3. Read online news pages and blogs to find out more about where brands are placing their emphasis. Do they over promote their products? Do they demonstrate where they have made positive change? Do they support charities?
  4. Check for longevity in sustainability. Organisations that have been talking about their green credentials for a long time are perhaps more likely to be serious about looking after the planet than those that have recently jumped on the eco bandwagon.
  5. Learn more about your topic. As a start, begin to understand the chemicals used in outdoor gear manufacture, find out how using public transport can reduce your carbon footprint and investigate low-packaging options for your expedition food.

How to be sustainable in outdoor life

There are plenty of ways we can make our outdoor lifestyles more sustainable. We’ve broken the topic down into two of the most important (but intertwined) strands.

  1. What we do.
  2. How we spend our money.

Making environment-friendly personal choices

Lifestyle changes are often easier to implement slowly so I wouldn’t recommend trying all of these at once. Pick a couple that might work for you and add to your successes as you go along.

  1. Choose destinations that are closer to home.
  2. Take greener travel options.
  3. Only buy outdoor gear when you need it.
  4. Look after your existing outdoor gear.
  5. Reduce your travel and expedition packaging.
  6. Support local businesses instead of big chains.
  7. Check the eco-credentials of businesses before you buy.

For more tips, check out my sustainable resolutions for outdoor adventurers post.

How to find sustainable outdoor businesses

Finisterre jumper, Fi Darby

Before I start this section, I’d like to give a big, ‘Well done!’ to the outdoor gear, accommodation, travel, and experience businesses who are already taking great steps towards sustainability.

We can support them by spending our money wisely.

Here’s a list of questions to ask yourself (and the business) as you make your sustainable purchase choices.

Instead of getting into the outdoor nitty-gritty like lifestyle brands and ultralight gear, I’ve taken a general approach we can apply to most businesses.

  1. What has this business done so far to reduce their carbon footprint?
  2. Have they outlined what they intend to do in the future?
  3. Do they make clear their approach to packaging and waste?
  4. How much information do they give about suppliers and ethical supply chains?
  5. Do they encourage buy, buy, buy or reuse, repair and recyle?

Sustainability report Fi Darby Freelance

Adventures by train, Fi Darby

One thing many bigger businesses offer is access to their sustainability or impact report. These are usually comprehensive and generally refer to specific standards like those of the GRI (Global Reporting Initiative).

That doesn’t work for my tiny enterprise so I’ve used the three pillars of sustainability I listed above to report on the sustainability of my own freelance writing business and my role as an outdoor instructor.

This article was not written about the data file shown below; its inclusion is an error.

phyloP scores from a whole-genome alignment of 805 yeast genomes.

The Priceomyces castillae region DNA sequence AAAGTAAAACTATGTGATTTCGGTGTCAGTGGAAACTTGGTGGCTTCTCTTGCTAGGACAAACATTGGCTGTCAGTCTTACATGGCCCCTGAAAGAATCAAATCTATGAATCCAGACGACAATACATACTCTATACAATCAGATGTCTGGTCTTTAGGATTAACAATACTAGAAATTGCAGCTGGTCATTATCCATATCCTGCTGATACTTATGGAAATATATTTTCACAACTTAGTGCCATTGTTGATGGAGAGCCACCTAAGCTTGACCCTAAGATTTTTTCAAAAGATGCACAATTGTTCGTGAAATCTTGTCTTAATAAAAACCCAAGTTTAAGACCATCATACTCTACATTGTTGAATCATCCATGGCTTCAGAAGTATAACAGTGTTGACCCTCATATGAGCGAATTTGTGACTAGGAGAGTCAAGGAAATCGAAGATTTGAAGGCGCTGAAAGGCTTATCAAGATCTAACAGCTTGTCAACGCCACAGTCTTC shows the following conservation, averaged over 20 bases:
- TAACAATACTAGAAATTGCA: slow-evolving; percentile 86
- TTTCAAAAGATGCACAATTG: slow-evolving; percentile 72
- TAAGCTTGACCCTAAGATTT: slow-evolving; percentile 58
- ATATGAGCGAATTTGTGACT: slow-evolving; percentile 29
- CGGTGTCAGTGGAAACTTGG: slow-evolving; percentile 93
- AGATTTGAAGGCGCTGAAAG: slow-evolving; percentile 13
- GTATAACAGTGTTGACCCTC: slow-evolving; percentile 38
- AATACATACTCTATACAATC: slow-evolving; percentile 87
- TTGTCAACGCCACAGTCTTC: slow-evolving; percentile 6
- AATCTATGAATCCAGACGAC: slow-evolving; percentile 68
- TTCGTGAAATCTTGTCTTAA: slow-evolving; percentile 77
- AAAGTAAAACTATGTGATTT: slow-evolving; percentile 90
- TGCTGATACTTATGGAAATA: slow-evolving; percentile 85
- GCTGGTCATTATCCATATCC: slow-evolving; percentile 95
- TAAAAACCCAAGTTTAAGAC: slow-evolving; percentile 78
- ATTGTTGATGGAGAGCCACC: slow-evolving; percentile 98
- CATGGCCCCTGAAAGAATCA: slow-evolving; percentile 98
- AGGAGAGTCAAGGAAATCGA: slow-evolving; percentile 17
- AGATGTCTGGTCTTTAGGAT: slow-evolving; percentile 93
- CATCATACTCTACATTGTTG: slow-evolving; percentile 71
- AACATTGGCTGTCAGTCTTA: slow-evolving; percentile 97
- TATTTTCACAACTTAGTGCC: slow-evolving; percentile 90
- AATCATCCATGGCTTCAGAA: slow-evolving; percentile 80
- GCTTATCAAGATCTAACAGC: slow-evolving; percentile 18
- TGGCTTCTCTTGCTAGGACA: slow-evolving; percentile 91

Here we go… You’ll be able to see for yourself where the gaps are.

Fi Darby Freelance – positive impact Report

At Fi Darby Freelance we believe small business can be good business, and that small changes matter.

Our work centres around our beautiful outdoor spaces, and we want to look after them. We are small so can’t have a huge impact but we do have a voice to which people listen. We work hard to make sure we promote the sustainability messages that matter.

Respecting our environment

  • We aim to suggest and promote sustainable practices both in our writing and when working with people in the outdoors. Examples include, public transport information, promotion of the Countryside Code, a leave no trace approach and ideas for local travel.
  • When promoting outdoor gear we prefer to promote items that have demonstrated longevity, can meet multiple uses and use natural and/or local materials.
  • When working with brands, we make a point of understanding and promoting the steps they have taken to look after the environment, and whether or not they have taken a whole-lifetime approach to their products.

Access for all

  • Through our ‘Adventures by Train’ initiative, our ongoing promotion of public transport aims to help people without vehicles to access some of our beautiful green spaces, especially our National Parks
  • Through our map reading and route-finding tips, we work hard to help other people find ways to access green space near them
  • We take a stance against ageism and promote a healthy outdoor lifestyle into older age

Economic fairness

When you work for yourself, from your own home, personal fairness is the same thing as business fairness.

  • To support UK farmers and help promote the important Get Fair about Farming agenda, we gave up supermarket shopping for the whole of 2023 and intend to continue to support and promote fair buying practices between big food companies and our hardworking farmers and growers
  • Wherever possible we seek to support local and small businesses, particularly when we travel
  • We prefer to buy from businesses who support the people involved in their supply chain

As you can see, here at Fi Darby Freelance, we’ve still got plenty to aim for when it comes to sustainability but in some ways I think that might be our strength.

Change can be hard to make but by demonstrating the power of small adjustments, we hope we will continue to influence other people to join in the march towards environmental fairness.

Here’s to a great future!